tue 16/07/2019

Dorian Gray, Riverside Studios | reviews, news & interviews

Dorian Gray, Riverside Studios

Dorian Gray, Riverside Studios

A highly entertaining if uneven production of Wilde's aphoristic novel of moral corruption

From left: Joe Wredden (Lord Henry), Antony Jardine (Basil Hallward) and Jack Fox (Dorian Gray)Photo: Roy Tan

Adapted by Linnie Reedman and with music by Joe Evans, Oscar Wilde’s only novel – the more scandalous original version serialised in 1890, which Wilde himself later expurgated – finds a new lease of life narrated by one of its minor characters: theatre impresario and Sibyl Vane’s manager Mr Isaacs. In this production he may not be “fat” but, scraping and bowing at every turn with “pompous humility”, he is certainly played, uncomfortably at times, as stereotypically Jewish, albeit in not quite so heightened a manner as most Victorian portrayals.  

Yet the anti-Semitism clearly signposted in the book has been almost entirely expunged in this retelling, including the revulsion with which Isaacs is regarded by both Sibyl, who is tied to him by financial bondage, and Dorian. Indeed, the story has been so elided and telescoped that I’m not sure it’s entirely clear just how Dorian meets his unfortunate end. I feel you may already have to be familiar with the plot to fully grasp the supernatural turn of events. 

The drama unfolds with dizzying rapidity throughout this production, but especially in the second half. However, under Reedman’s direction, developments are, on the whole, imaginatively handled with highly entertaining musical interludes to propel the story forward and to outline Dorian’s moral corruption under the devilish guidance of Lord Henry (a convincing Joe Wredden as the charming roué). Therefore, it’s largely tell rather than show, but with the ensemble songs and variety turns providing an effective bridge between dramatic episodes.

The production’s anchor Fenton Gray, gives a compelling performance as Isaacs.  Notwithstanding the Uriah Heep-ish demeanour, Gray brings plenty of charm to a role more noted for its vulgarity. 

Daisy Bevan as Sibyl Vane in Dorian Gray, Riverside StudiosBut though much has been made of the theatrical debuts of its two leads, Jack Fox as Dorian and Daisy Bevan (pictured right) as Sibyl, owing solely to the fact that they happen to be progenies of famous theatrical clans (Fox, son of James, nephew to Edward; Bevan, granddaughter of Vanessa Redgrave, daughter to Joely Richardson – and looking uncannily like her mother), it’s clear that Fox is still finding his acting feet. One senses that his slightly wooden demeanour cannot be entirely in the service of portraying Dorian’s empty-headedness.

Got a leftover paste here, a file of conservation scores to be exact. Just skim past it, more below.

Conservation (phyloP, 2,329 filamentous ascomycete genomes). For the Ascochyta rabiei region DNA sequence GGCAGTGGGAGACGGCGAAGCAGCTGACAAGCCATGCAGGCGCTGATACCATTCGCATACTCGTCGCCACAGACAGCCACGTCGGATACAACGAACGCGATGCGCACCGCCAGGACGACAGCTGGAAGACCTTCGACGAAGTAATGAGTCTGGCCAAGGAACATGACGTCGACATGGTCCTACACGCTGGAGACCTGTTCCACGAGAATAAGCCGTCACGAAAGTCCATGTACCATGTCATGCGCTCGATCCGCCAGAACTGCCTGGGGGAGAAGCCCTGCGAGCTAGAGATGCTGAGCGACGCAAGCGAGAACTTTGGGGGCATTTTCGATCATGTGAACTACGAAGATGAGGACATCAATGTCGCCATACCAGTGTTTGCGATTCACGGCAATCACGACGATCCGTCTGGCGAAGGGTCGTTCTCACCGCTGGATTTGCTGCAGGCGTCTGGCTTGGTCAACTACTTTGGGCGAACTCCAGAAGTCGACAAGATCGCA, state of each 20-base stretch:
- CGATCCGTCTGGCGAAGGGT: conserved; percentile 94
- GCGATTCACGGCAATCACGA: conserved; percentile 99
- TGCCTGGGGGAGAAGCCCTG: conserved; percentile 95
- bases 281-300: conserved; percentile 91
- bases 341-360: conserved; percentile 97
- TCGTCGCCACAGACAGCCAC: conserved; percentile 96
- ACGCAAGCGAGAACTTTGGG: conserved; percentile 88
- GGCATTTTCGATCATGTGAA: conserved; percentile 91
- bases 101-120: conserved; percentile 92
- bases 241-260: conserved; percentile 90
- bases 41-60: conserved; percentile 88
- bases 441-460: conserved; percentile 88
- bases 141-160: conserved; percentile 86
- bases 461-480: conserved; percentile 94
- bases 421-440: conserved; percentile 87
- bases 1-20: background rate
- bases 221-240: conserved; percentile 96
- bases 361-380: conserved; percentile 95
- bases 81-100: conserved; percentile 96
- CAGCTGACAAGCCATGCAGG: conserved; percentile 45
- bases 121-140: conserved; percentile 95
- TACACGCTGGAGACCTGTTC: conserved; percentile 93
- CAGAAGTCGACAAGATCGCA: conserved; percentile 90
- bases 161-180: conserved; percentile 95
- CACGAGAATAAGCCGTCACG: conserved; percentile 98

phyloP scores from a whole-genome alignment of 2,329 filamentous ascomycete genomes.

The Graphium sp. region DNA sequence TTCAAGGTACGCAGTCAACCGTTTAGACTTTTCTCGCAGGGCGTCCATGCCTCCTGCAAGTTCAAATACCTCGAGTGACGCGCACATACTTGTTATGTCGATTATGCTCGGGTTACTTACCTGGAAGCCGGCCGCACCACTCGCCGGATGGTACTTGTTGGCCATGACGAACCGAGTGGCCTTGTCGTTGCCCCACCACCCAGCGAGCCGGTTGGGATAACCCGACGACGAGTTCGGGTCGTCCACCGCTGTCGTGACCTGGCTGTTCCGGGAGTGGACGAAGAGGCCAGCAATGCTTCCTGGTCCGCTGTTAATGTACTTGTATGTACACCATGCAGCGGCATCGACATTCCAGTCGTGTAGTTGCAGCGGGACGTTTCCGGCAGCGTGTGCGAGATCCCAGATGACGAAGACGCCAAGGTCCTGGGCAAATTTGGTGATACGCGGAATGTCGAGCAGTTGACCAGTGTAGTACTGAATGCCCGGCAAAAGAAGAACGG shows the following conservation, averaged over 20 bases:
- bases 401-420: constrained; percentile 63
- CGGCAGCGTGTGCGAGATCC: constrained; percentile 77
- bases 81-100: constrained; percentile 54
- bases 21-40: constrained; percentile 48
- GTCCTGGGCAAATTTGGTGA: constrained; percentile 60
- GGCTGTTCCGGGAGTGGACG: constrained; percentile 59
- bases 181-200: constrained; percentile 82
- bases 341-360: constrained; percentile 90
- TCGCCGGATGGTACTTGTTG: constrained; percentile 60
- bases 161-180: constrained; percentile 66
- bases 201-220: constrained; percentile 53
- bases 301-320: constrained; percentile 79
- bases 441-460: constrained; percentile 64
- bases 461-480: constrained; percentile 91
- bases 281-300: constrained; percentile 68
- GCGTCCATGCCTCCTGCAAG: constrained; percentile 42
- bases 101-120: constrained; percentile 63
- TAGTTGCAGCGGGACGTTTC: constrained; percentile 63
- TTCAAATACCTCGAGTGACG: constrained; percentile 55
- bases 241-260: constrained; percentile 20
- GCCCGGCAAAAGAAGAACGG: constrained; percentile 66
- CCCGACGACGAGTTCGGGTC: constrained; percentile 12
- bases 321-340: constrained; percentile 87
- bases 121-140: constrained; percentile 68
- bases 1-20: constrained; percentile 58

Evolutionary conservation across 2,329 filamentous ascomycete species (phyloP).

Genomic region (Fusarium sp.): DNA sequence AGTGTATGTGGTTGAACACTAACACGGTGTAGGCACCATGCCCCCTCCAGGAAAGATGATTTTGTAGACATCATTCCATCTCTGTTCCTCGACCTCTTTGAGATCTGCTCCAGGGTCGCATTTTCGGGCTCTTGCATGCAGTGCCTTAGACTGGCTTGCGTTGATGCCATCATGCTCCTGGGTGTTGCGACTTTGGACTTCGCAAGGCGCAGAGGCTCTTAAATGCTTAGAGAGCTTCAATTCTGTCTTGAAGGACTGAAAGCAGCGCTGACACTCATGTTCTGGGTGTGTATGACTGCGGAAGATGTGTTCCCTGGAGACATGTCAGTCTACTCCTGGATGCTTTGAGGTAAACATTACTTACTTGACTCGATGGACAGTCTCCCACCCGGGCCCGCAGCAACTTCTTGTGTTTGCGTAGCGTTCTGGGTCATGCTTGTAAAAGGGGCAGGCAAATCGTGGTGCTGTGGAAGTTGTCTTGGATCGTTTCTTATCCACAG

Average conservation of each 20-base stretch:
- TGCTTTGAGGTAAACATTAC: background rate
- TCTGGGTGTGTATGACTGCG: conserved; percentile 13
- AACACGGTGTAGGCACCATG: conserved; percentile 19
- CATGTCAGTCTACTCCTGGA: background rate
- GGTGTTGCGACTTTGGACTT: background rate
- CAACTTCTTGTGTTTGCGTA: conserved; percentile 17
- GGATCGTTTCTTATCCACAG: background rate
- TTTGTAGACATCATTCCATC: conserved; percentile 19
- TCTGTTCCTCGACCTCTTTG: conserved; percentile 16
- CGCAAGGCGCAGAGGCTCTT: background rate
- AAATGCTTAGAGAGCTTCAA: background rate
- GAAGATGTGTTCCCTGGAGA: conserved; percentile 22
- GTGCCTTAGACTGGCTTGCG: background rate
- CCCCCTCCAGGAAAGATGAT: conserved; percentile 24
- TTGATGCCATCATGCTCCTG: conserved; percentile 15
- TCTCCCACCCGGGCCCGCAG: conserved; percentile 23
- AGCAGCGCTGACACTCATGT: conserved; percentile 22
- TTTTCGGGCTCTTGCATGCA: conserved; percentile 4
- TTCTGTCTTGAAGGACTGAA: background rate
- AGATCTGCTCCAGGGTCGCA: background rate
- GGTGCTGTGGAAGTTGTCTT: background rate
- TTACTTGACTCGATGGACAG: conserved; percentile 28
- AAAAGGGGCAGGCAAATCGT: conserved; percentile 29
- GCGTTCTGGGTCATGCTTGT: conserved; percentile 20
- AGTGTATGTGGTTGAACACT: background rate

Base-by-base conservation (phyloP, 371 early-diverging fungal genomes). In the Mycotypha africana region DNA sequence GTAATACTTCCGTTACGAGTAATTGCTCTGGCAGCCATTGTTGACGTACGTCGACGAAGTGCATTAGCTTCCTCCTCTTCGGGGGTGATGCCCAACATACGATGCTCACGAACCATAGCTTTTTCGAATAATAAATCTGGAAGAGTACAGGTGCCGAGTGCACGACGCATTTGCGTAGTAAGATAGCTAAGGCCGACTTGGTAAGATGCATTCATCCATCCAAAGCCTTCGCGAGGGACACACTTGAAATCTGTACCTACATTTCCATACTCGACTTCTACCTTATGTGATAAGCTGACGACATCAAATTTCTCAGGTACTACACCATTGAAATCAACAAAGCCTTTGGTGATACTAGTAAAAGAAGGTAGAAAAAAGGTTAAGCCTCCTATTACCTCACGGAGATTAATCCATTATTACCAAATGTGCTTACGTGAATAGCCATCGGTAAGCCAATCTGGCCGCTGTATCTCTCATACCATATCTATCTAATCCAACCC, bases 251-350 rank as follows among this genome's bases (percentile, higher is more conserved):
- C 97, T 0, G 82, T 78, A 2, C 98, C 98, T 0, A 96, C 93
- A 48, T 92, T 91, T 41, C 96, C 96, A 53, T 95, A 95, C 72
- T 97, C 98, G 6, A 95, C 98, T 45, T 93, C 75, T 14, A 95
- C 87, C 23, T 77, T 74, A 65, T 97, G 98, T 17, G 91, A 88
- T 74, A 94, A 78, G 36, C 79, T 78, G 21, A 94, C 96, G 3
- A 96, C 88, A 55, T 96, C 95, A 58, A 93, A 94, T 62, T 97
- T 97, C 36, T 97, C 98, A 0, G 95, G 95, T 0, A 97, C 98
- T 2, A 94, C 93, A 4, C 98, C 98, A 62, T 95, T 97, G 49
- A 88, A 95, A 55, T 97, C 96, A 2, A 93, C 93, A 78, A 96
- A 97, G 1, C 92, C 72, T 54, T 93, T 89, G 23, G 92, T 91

However, Bevan shines in the role of the wronged innocent held briefly in Dorian’s affections. One feels she possesses a natural stage presence. Here she portrays the giggling and dizzying head-rush of young love with beguiling conviction. Meanwhile Antony Jardine’s Basil Hallward, the earnest and besotted artist who paints the portrait of his beloved muse, provides a convincing foil to the conniving Henry. And it’s certainly a clever move to present Dorian’s portrait as an empty frame, the better to convey the horrifying moral vacuum of its benighted subject. Besides, a degenerating portrait would probably invite unwelcome sniggers from the audience, proving more of a distraction than an illumination.

Finally, Katharine Heath’s set and costume design (making use of masks in two nicely choreographed ensemble scenes to suggest secrets and duplicity) and Cat Webb’s lighting, do much to suggest the shadowy corners and dark recesses of the human heart and mind. All told, and despite the uneven acting and pacing, this is an entertaining and imaginative production.

Developments are, on the whole, imaginatively handled with highly entertaining musical interludes to propel the story forward

rating

Editor Rating: 
3
Average: 3 (1 vote)

Explore topics

Share this article

Add comment

Subscribe to theartsdesk.com

Thank you for continuing to read our work on theartsdesk.com. For unlimited access to every article in its entirety, including our archive of more than 10,000 pieces, we're asking for £3.95 per month or £30 per year. We feel it's a very good deal, and hope you do too.

To take an annual subscription now simply click here.

And if you're looking for that extra gift for a friend or family member, why not treat them to a theartsdesk.com gift subscription?

newsletter

Get a weekly digest of our critical highlights in your inbox each Thursday!

Simply enter your email address in the box below

View previous newsletters